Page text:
Winson served in a variety of roles when Leake County's first Head Start Program which was established in Harmony in 1965. Winson attended a training program in Mt. Beulah, Mississippi to learn how to organize a head start program and upon her return to Leake County, she and other activist started a committee to help start the program. Once again, it was hard to get participants because many were afraid to get involved. After losing funding within six months of opening, the center was run by volunteers. In 1966, more funding was provided for the Head Start program and Winson helped to organize the Pilgrim Rest Center, Rising Chapel Center, Early Center, and Ofahoma Center.[12]

Later in life[edit]

Winson continued to promote efforts to desegregate public facilities in Carthage, Mississippi.[13] In 1971, Winson attended the American Hospital Association's conference on health care delivery and spoke out about the lack of sufficient health care for the poor.[14]

Recognition[edit]

Winson achieved substantial national recognition in her later life. She was a delegate to the 1976 Democratic National Convention in Florida. In October 1978 Winson was selected as one of three black leaders from southern states to have lunch with President Jimmy Carter. In April 1983 Hudson was presented with the Distinguished Service Award for Outstanding Community Service from Mississippi Governor William Winter. In 1989 The Mississippi Democratic party presented her with a Fannie Lou Hamer Award. Winson and her sister, Dovie were featured in I Dream A World: Portraits of Black Women Who Changed America, a photo essay book by Brian Lanker. Winson attended a gallery exhibition of the project in Washington, D.C. in 1989 at the Corcoran Gallery. At the Gallery, Winson saw Oprah Winfrey, and Alice Walker.[15] In 1994 Winson testified on behalf of Mississippi's poor citizens before President Bill Clinton's Health Reform Task Force Committee in Washington, D.C.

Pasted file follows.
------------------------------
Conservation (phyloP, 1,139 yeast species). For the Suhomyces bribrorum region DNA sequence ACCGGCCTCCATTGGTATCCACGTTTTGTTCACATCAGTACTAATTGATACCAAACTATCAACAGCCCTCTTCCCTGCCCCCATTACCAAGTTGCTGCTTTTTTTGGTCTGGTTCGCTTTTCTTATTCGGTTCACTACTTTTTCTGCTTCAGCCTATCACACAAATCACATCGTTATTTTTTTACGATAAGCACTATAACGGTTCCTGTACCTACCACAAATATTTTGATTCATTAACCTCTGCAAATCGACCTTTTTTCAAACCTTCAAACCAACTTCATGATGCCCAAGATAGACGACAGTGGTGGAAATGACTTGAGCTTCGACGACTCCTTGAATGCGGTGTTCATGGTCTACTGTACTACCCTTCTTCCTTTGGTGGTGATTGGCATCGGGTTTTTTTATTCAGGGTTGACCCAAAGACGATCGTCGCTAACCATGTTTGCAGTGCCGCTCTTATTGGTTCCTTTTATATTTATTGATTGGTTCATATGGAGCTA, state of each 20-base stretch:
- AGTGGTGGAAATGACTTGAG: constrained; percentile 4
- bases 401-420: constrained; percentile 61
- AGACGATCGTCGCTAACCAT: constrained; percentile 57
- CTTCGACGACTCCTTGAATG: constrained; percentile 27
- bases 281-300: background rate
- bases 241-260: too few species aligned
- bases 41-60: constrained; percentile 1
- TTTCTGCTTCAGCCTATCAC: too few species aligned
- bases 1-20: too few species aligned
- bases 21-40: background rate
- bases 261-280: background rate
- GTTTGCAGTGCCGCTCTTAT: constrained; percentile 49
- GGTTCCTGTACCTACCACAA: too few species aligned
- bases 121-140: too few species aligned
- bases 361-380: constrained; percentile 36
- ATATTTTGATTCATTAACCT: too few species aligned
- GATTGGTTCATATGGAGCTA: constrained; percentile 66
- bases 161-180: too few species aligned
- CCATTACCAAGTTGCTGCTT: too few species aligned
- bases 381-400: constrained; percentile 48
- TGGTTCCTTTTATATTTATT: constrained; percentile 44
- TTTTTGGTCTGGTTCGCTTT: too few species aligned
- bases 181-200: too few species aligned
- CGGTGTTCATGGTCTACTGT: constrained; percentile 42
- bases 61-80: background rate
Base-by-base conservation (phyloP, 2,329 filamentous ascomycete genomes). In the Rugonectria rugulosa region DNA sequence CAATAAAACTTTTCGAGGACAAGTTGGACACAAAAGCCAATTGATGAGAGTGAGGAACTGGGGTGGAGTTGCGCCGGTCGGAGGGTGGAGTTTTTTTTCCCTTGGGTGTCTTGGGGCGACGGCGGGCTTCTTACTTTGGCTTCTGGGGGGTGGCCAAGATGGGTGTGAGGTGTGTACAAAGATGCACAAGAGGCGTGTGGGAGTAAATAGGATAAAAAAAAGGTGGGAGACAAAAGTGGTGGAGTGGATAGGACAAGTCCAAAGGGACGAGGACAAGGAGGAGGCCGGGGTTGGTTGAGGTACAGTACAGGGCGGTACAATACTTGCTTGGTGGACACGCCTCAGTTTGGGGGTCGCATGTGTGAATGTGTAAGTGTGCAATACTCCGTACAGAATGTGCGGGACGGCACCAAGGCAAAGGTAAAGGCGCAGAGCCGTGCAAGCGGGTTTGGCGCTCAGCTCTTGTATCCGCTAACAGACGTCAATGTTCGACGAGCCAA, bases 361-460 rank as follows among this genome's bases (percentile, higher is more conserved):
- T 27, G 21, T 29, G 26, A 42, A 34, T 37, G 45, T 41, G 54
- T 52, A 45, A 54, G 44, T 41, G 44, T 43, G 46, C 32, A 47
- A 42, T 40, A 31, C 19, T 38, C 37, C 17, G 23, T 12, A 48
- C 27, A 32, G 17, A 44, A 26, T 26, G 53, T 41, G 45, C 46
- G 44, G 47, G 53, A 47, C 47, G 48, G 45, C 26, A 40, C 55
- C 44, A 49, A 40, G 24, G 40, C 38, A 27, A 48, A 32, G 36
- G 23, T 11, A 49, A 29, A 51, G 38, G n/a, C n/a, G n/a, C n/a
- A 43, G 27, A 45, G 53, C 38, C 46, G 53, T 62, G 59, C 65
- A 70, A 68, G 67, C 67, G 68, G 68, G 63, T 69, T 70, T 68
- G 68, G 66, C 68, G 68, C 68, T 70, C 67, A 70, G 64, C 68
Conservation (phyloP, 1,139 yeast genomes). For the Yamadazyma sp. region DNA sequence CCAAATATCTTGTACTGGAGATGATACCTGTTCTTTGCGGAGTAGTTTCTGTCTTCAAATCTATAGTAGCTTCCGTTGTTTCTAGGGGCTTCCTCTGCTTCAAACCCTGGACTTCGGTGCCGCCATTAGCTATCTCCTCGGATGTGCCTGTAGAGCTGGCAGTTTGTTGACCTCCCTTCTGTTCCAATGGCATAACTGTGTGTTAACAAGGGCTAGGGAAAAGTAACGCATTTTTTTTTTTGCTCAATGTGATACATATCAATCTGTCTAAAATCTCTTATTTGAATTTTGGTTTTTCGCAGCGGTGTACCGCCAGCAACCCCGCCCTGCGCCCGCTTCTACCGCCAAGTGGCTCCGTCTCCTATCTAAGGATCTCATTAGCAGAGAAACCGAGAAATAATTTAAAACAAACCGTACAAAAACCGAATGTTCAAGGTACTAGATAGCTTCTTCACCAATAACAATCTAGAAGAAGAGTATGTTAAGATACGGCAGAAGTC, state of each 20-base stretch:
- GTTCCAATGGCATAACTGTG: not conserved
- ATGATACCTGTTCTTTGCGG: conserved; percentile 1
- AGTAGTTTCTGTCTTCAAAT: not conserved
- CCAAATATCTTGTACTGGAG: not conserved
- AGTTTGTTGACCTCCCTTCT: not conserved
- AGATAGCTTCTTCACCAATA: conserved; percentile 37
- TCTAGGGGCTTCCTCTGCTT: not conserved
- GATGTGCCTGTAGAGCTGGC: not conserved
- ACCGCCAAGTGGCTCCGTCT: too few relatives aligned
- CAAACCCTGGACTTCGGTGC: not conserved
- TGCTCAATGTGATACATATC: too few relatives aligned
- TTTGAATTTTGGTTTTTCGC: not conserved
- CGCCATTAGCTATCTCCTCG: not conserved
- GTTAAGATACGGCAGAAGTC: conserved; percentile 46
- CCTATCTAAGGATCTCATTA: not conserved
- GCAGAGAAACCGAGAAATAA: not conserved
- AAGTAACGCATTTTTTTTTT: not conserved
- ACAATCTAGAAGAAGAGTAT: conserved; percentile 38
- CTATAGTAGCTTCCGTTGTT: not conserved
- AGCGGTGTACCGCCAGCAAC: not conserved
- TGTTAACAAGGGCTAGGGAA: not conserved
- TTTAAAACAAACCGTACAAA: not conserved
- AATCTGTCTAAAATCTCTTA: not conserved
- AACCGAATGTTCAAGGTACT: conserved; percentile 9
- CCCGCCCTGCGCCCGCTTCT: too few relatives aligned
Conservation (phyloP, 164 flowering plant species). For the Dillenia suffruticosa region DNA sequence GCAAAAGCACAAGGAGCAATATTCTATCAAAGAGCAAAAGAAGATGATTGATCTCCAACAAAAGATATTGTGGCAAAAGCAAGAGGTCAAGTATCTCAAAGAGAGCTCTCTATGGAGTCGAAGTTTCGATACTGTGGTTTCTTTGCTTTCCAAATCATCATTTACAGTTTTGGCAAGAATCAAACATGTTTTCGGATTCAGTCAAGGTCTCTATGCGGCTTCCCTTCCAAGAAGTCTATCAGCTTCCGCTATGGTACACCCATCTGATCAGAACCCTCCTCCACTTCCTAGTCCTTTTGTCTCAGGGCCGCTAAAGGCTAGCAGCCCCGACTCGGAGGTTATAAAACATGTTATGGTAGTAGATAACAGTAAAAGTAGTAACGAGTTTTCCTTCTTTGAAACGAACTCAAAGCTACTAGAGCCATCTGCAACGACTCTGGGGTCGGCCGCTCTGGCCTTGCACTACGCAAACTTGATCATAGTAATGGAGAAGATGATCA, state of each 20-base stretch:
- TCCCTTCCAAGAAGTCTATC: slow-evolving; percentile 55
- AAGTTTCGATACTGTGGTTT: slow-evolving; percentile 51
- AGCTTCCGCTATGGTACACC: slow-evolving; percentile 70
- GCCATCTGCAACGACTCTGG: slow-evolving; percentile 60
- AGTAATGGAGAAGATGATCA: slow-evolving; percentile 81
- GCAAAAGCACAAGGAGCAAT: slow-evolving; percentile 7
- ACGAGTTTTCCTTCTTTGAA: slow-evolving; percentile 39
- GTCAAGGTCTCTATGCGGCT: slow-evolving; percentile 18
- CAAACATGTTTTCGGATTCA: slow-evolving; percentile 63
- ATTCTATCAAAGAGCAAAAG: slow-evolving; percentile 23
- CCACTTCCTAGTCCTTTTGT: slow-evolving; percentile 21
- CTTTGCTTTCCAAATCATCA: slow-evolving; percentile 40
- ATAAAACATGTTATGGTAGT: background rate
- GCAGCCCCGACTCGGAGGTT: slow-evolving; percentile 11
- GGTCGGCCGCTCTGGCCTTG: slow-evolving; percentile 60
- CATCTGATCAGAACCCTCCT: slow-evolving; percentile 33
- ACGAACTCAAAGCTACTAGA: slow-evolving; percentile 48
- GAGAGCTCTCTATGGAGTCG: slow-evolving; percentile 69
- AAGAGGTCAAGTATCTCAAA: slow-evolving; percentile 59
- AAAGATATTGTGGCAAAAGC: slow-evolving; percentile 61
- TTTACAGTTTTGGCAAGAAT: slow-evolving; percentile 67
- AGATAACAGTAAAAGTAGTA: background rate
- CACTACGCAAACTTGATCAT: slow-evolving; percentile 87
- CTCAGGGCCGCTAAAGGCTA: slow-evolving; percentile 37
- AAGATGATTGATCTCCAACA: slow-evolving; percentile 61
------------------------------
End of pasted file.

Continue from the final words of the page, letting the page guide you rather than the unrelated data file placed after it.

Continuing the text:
Autobiography[edit]

Hudson published her autobiography in 2002 as Mississippi Harmony: Memoirs of a Freedom Fighter (Palgrave Macmillan, 2002). It gives Winson Hudson's story in her own words, supplemented with historical information at the start of each chapter by Constance W. Curry; it includes a foreword by Derrick Bell. (Alice Walker's In Search of Our Mothers' Gardens speaks of helping Winson edit "The Autobiography of Mrs. Winson Hudson, a Black Woman of Mississippi".) Winson recalls the struggle of her early days as an activist: "It was a lonely walk", due to open hostility from the white community, as well as opposition from black citizens.

Annie Maude, Winson's daughter, had two sons, Donovan and Kempton Horton. Winson had a great-grandson, Ryan and two great-granddaughters, Tyler and Lauren from her sons and their wives, Dionne and Lisa.

Notes[edit]

  1. ^ Hudson, 2002 pp.13-32
  2. ^ Hudson, 2002 pp. 13-33
  3. ^ Hudson, 2002, p.56
  4. ^ Hudson, 2002, pp.62-65
  5. ^ Hudson, 2002, p.68
  6. ^ Hudson, 2002, pp.68-69
  7. ^ Hudson, 2002
  8. ^ Hudson, 2002
  9. ^ Hudson, 2002, p. 39
  10. ^ Hudson, 2002, p.44
  11. ^ Hudson, 2002, pp. 44-45
  12. ^ Hudson 2002, pp.88-91
  13. ^ Hudson,2002
  14. ^ Hudson,2002
  15. ^ Hudson, 2002, p.121

See also[edit]

References[edit]

Hudson, W. (2002). Mississippi Harmony : memoirs of a freedom fighter (1st ed.). New York: Palgrave Macmillan.

External links[edit]

  • An [1] with John Rachal for the Mississippi Oral History Program of The University of Southern Mississippi
  • Obituary
  • A [2] Period Research Form by Elaine Woo, Times Staff Writer